Watching and Ignoring

WHAT WE’RE WATCHING

Nicaragua — Last week, hundreds of people hit the streets of Managua, Nicaragua’s capital, to protest announced cuts to the country’s pension system. Men wearing motorcycle helmets and pro-government tee-shirts attacked the protesters with metal pipes and electric cables. In response, thousands of new demonstrators appeared, and demonstrations spread to other cities. Protesters and police were killed. Strongman president Daniel Ortega then rescinded the pension order, but the turmoil continues. As in Brazil, Turkey, and Ethiopia in recent years, a brutal response to a small protest has triggered something much more dangerous. Ortega’s two stints in power date to 1979. Has he outstayed his welcome? Serzh Sargsyan is calling on line one.


Biplab Deb — Earlier this month, a local Indian official named Biplab Depclaimed that Hindus invented the Internet thousands of years ago. His evidence? Referring to the Sanskrit epic Mahabharata, written between 1,600 and 2,400 years ago, he asked, “How could Sanjaya [the king’s charioteer] give a detailed account and description to the blind king about the Battle of Kurukshetra? … We had Internet and a satellite communication system. It is not like Internet or media wasn’t available in the age of Mahabharata,” he said. Even fellow Hindu nationalists are having fun with this guy on the Internet.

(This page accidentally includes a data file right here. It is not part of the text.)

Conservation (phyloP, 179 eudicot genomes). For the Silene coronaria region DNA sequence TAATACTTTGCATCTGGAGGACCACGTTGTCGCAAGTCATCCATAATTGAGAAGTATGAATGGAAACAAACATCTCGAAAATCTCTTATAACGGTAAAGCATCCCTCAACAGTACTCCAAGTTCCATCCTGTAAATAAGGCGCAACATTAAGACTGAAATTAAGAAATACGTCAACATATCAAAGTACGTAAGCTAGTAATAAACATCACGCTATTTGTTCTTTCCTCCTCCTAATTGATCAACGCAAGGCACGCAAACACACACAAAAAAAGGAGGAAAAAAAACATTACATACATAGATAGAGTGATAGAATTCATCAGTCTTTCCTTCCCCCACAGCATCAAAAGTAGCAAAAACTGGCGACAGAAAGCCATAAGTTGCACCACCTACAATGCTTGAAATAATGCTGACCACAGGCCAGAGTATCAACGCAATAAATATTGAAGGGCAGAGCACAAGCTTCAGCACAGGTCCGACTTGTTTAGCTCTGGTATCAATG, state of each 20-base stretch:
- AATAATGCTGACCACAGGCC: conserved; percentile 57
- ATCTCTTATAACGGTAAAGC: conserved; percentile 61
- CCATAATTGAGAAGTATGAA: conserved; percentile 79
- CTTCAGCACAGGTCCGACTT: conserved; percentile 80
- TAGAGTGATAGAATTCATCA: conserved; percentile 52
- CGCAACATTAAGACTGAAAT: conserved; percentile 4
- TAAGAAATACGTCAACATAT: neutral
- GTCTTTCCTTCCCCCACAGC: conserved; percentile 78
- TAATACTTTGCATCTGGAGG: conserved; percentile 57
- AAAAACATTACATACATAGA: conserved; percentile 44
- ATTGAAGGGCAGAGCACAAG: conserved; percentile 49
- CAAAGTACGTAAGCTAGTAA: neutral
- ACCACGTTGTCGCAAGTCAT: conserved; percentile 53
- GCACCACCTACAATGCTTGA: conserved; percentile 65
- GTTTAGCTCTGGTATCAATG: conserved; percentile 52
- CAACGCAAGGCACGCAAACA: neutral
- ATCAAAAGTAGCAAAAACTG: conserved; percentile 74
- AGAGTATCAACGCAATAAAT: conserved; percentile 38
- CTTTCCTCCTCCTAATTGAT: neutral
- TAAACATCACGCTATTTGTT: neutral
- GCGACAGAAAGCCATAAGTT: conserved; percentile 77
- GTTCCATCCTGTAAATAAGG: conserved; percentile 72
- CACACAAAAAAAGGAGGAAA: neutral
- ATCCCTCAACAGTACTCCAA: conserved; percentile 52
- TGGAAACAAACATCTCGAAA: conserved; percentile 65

WHAT WE’RE IGNORING

“Death to America” emojis — Signalista Kevin Allison notes that Iran’s government has launched a new messaging app that features “Death to America” emojis. Your Friday author’s personal favorite is an emoji of a chador-clad woman carrying a sign to protest Freemasonry. History repeats itself first as tragedy, then as farce, and then as kitsch.

The Royal Rumble — Signalista Gabe Lipton opened Wednesday’s New York Times to discover an ad featuring an invitation from “The Kingdom of Saudi Arabia” to witness a “Royal Rumble” wrestling event at the King Abdullah Sports City Stadium in Jeddah. Our excitement faded when we saw that no actual Saudi royals will be wrestling. None of your Signal authors plans to attend.

Unjust Desserts — South Korea announced this week that, at the conclusion of the Moon-Kim summit, guests would be served a mango mousse with a decorative flag placed on top that contains a map of a unified Korea that includes small islands controlled by South Korea but claimed by Japan. Tokyo was not amused.

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